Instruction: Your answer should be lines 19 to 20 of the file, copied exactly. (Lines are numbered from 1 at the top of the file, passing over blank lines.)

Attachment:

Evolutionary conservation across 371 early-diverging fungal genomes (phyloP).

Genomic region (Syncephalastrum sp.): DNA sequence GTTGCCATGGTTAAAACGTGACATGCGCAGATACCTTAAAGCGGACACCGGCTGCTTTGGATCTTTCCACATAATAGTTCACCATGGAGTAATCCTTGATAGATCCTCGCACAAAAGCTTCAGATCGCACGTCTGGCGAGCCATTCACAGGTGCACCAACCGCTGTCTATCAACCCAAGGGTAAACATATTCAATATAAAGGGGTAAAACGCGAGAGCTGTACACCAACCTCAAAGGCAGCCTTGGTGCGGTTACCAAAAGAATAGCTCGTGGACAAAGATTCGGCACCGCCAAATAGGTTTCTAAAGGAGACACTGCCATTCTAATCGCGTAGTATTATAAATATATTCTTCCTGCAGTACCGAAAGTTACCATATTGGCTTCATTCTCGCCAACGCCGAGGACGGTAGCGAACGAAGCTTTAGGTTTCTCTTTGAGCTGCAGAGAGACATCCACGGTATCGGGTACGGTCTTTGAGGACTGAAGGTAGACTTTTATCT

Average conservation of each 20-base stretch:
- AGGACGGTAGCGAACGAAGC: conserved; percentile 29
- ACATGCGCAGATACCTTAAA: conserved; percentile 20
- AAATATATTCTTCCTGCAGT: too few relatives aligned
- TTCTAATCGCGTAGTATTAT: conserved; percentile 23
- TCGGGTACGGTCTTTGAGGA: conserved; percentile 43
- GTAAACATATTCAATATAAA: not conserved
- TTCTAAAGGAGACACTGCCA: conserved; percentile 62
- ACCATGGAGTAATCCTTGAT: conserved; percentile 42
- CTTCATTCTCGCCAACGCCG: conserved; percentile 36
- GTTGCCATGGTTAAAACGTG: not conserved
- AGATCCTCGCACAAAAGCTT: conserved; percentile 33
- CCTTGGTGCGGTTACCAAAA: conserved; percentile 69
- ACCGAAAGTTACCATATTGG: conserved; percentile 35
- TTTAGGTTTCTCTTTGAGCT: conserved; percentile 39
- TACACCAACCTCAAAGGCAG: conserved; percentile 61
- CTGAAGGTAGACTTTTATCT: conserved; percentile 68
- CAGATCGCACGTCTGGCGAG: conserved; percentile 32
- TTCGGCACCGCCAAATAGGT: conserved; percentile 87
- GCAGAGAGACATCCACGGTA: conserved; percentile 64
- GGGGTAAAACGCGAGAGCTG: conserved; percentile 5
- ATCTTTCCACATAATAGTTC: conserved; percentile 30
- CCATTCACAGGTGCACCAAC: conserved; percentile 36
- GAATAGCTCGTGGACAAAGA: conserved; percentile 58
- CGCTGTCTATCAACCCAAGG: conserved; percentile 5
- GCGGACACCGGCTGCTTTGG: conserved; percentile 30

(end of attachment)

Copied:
- CTGAAGGTAGACTTTTATCT: conserved; percentile 68
- CAGATCGCACGTCTGGCGAG: conserved; percentile 32